Flashcards in Chapter 4 Communications & Documentation Deck (28):
A low-power radio that communicates through an interconnected series of repeater stations called "cells".
A process in which electronic signals are converted into coded, audible signals; these signals can then be transmitted by radio or telephone to a receiver with a decoder at the hospital.
VHF and UHF channels that the Federal Communications Commission has designated exclusively for EMS use.
Written documents, signed by the EMS system's medical director, that outline specific directions, permissions, and sometimes prohibitions regarding patient care; also called protocols.
A special base station that receives messages and signals on one frequency and then automatically retransmits them on a second frequency.
Single frequency radio; transmissions can occur in either direction but not simultaneously in both; when one party transmits, the other can only receive, and the party that is transmitting is unable to receive.
A radio frequency that searches several frequencies until the message is completed; the process is then repeated.
Radio frequencies between 300 and 3,000 MHz.
UHF (ultra-high frequency
Anything that dampens or obscures the true meaning of a message.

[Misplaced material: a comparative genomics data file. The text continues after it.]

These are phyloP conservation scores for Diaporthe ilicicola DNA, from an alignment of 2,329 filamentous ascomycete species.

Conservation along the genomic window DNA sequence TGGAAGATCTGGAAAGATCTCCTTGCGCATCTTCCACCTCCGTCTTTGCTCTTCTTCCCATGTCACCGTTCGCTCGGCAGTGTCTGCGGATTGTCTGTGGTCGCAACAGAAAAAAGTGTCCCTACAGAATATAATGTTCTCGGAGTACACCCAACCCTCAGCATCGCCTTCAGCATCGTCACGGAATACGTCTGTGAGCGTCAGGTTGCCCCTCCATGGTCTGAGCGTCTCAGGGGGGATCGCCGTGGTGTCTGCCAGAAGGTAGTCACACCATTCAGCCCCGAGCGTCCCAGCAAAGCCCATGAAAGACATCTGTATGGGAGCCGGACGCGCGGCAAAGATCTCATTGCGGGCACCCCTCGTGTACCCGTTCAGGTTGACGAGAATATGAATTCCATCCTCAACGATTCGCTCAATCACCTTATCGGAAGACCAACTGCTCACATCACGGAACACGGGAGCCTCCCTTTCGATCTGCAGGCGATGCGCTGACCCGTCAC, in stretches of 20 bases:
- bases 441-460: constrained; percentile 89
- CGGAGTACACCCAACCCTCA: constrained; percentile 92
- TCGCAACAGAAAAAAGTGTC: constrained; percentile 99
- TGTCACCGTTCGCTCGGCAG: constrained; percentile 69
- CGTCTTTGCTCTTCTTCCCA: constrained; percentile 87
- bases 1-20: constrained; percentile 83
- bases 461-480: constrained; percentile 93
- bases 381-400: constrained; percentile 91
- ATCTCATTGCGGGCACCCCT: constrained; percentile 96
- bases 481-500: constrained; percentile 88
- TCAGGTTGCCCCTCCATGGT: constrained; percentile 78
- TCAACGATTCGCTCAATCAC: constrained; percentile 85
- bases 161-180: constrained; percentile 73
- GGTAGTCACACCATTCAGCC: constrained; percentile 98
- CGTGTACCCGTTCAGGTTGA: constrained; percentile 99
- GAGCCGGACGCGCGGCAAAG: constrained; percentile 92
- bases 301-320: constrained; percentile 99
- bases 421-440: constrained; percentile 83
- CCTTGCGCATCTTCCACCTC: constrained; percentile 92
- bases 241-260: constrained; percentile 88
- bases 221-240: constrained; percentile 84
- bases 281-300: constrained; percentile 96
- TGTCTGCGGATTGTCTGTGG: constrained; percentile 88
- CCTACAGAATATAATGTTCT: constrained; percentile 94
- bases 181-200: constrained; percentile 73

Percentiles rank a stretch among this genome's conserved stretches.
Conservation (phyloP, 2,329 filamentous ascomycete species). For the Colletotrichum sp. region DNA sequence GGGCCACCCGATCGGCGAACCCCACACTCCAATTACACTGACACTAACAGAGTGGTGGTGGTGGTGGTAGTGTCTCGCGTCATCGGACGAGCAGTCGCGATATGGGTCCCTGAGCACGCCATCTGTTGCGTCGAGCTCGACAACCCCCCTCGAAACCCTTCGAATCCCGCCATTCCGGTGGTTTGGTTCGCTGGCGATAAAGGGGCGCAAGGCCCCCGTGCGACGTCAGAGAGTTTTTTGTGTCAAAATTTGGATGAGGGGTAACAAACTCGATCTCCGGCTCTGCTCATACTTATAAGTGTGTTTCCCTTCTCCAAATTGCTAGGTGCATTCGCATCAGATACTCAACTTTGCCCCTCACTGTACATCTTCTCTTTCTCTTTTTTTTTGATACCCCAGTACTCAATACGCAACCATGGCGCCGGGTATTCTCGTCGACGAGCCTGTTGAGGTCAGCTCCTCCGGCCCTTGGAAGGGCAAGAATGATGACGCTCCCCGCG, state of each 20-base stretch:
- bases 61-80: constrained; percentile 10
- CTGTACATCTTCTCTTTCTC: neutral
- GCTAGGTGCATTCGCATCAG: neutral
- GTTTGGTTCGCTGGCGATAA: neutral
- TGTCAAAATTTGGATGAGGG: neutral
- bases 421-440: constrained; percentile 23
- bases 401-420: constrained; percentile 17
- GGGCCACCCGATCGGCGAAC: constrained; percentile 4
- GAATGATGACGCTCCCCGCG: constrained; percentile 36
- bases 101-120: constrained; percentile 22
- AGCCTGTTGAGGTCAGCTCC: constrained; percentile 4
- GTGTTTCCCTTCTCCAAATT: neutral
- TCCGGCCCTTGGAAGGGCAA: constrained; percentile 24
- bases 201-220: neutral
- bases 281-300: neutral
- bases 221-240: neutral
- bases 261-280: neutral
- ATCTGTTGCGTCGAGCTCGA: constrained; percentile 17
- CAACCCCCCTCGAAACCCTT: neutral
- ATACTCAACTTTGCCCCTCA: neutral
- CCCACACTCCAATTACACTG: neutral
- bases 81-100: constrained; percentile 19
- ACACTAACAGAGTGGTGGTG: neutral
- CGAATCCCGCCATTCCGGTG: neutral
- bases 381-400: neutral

The written portion of the EMT's patient interaction. This becomes part of the patient's permanent medical record.
A special telephone line that is used for specific point-to-point communications; also known as a "hotline".
The study of space between people and its effects on communication.
Questions for which the patient must provide detail to give an answer.
The legal document used to record all patient care activities. This report has direct patient care functions but also administrative and quality control functions. They are also known as prehospital care reports.
patient care report (PCR)
Telecommunication systems that allow a computer to maximize utilization of a group of frequencies.
The transmission of information to another person, verbally or through body language.
When a person considers his or her own cultural values as more important when interacting with people of a different culture.
Questions that can be answered in short or single word responses.
A trusting relationship that you build with your patient.
The ability to transmit and receive simultaneously.
Small computer terminals inside ambulances that directly receive data from the dispatch center.
mobile data terminals (MDT)
The use of a radio signal and a voice or digital message that is transmitted to pagers ("beepers") or desktop monitor radios.
Verbal and nonverbal communication techniques that encourage patients to encourage patients to express their feelings and to achieve a positive relationship.
An assigned frequency or frequencies that are used to carry voice and/or data communications.
The federal agency that has jurisdiction over interstate and international telephone and telegraph services and satellite communications, all of which may involve EMS activity.
Federal Communications Commission (FCC)
Any radio hardware containing a transmitter and receiver that is located in a fixed position.
When one person imposes his or her beliefs, values, and practices on another because he or she believe his or her ideals are superior.